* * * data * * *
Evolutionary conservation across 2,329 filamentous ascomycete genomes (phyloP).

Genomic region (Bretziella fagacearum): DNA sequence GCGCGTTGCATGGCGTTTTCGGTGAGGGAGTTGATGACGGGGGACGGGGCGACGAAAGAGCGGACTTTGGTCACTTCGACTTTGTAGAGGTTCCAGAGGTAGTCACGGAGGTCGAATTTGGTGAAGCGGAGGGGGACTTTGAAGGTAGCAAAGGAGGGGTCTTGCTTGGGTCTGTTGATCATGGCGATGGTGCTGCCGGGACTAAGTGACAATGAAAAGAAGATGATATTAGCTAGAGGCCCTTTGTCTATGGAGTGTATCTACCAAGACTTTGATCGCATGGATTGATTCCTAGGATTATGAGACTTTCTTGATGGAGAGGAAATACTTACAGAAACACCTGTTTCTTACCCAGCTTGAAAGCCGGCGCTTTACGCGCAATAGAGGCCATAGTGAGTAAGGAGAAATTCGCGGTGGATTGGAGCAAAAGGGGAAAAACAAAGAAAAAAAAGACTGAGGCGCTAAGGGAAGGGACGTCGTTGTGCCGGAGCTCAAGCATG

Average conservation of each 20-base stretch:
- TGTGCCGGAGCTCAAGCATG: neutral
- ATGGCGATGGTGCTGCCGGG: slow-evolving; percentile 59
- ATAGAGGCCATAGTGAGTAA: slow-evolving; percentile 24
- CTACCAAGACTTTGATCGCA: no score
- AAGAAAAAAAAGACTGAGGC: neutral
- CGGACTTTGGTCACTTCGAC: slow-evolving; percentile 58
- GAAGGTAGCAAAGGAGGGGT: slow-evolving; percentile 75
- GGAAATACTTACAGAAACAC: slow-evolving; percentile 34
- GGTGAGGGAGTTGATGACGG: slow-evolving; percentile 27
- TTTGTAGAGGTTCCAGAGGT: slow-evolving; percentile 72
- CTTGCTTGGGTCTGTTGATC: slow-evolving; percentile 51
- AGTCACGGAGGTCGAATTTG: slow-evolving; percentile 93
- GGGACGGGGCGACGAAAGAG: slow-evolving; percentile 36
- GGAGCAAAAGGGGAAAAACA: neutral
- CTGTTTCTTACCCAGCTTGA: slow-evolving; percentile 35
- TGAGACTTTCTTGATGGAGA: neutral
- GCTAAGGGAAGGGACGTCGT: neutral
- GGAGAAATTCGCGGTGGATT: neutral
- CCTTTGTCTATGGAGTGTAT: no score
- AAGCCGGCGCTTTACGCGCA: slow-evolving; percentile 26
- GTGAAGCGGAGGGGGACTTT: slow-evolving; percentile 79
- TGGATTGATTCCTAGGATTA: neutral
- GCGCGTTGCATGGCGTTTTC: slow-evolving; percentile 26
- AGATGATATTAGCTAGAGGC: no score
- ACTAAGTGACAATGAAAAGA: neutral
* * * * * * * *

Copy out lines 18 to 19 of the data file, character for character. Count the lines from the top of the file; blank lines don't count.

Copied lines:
- CTGTTTCTTACCCAGCTTGA: slow-evolving; percentile 35
- TGAGACTTTCTTGATGGAGA: neutral